Income management has been in place in the Northern Territory for twelve years. Given its racist beginnings, it is unsurprising that 82 per cent of the 22,000 people subject to it are Aboriginal.
Australia’s own parliamentary committee on human rights has consistently raised concerns about the extent to which income quarantining interferes in private and family life and disproportionately impacts Aboriginal and Torres Strait Islander peoples. The human rights and economic costs of this policy experiment appear to have achieved little.
In 2014, around the same time Forrest published his report, I attended a briefing on the results of an independent four-year evaluation of income management. I came away deeply saddened. People had grown used to income management. But on important measures of child health, school attendance, alcohol and tobacco use, alcohol-related harm, and imprisonment, the report concluded that there had ‘been very little progress in addressing many of the substantial disadvantages faced by many people in the Northern Territory’ and ‘no evidence of changes in aggregate outcomes that can plausibly be linked to income management’ (Bray et al, Evaluating New Income Management in the Northern Territory: Final Evaluation Report, University of NSW). Income management was costing enormous amounts of money—money that could have been spent on exciting Aboriginal community–driven projects—without helping communities tackle the social and economic challenges they faced in any meaningful way.
Rather than working with Aboriginal people on meaningful reform, the Morrison government has signalled an intention to ‘improve’ this paternalistic policy by replacing income management and its Basicscard with the more technologically advanced cashless debit card. This is a move that promises significant administrative efficiency gains for the government and significant disruption for the thousands of people who have been on income management for twelve years.
The technological advances of the cashless debit card allow the government to expand the coercive policy of income quarantining at a lower cost. These technological developments have been aided by the research and advocacy of the Minderoo Foundation—a charity founded by Forrest with his wife. Generation One, a campaign of the Minderoo Foundation, has been working with the financial, technology and retail industries ‘to progress development on the technology which powers the CDC’ (Minderoo Foundation, Annual Report 2018).
The cashless debit card, administered by a private institution called Indue, can be used in more places than the Basicscard. However, in the first three remote trial sites for the card, where 80 per cent of a person’s income is quarantined, no reliable evidence has emerged to justify the ongoing incursion on human rights. An independent evaluation of the East Kimberley and Ceduna trials was described as unreliable by the Australian National Audit Office (The Implementation and Performance of the Cashless Debit Card Trial, Auditor General Report No 1, 2018–19).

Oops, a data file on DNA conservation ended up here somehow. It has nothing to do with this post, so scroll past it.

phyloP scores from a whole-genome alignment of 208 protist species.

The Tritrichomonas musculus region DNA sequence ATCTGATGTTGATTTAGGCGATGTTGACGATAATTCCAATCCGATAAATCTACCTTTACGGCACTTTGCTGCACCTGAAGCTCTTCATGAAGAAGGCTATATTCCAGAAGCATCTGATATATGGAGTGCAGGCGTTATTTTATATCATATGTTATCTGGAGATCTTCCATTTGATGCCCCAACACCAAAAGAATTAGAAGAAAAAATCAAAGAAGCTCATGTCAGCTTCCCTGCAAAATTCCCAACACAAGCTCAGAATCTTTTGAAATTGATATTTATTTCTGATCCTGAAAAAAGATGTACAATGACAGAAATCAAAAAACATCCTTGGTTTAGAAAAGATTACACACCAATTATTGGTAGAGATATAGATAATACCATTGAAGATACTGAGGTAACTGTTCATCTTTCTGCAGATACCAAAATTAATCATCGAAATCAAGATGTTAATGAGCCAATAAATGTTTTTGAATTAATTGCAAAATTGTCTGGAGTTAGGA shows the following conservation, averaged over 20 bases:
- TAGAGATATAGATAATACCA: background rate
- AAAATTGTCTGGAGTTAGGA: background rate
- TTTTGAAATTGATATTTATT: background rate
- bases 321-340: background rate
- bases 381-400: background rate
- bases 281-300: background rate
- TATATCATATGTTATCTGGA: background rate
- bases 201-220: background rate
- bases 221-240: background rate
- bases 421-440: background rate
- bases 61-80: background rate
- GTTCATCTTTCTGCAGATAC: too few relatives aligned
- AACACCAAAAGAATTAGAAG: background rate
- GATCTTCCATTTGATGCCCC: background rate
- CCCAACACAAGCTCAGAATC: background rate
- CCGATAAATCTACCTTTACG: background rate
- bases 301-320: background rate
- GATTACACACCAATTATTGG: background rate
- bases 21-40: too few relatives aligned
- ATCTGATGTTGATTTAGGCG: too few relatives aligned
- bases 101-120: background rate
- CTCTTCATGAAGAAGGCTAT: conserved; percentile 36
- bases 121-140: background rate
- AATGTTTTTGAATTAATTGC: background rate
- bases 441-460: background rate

Leading Aboriginal organisations in the Northern Territory have said that they found out about the government’s intention to roll out the cashless debit card for the first time along with the rest of the nation on Budget night. The failure to listen to Aboriginal people and to acknowledge the many ways in which people contribute to the well-being of their families and communities appears set to continue.
Time to listen to communities
The Northern Territory is a unique jurisdiction: a relatively high proportion of the population lives in remote areas and most are Aboriginal and Torres Strait Islander. Traditional cultural values and practices run strong in remote communities and are a source of strength and pride. Sustaining this requires continuous effort—effort that goes unrecognised by the settler government in Canberra. Also overlooked is the value of the extraordinary care work undertaken mainly by women, raising children and caring for the sick and elderly.
As noted above, NT communities were offered starkly different futures by Labor and the Coalition. That the majority of Territorians supported Labor should give the Morrison government cause to rethink its plans. Aboriginal organisations have repeatedly pushed against the paternalism of top-down compulsory income quarantining and work-for-the-dole schemes, and asked that they be listened to and treated as equal partners in deciding what they need to live their best lives.
The appointment of Ken Wyatt as minister for Indigenous affairs is reason to hope that the government is more interested in listening to remote communities. Regardless, the Morrison government as a whole has a duty to engage deeply and transparently with Aboriginal communities in the Northern Territory.
What I didn’t appreciate at that 2014 income-management briefing was just how settled the idea had become within government of an ‘unworthy’ poor over whom it is acceptable to use the social-security system as an instrument of control. What I understand now is that, in many ways, the targeting of Aboriginal people for income quarantining and work for the dole is merely a modern reiteration of the missions and rations policies of the past.
The views of one man with immense power have turned into government policies that have drastically altered the lives of thousands of Aboriginal and Torres Strait Islander people, causing pain and hardship for many. The government must stop blindly following his lead while ignoring the ideas of First Nations peoples. It should give the platform to these communities and put their views front and centre in the design of the policies and programs that affect their lives.
This article originally appeared in Arena magazine.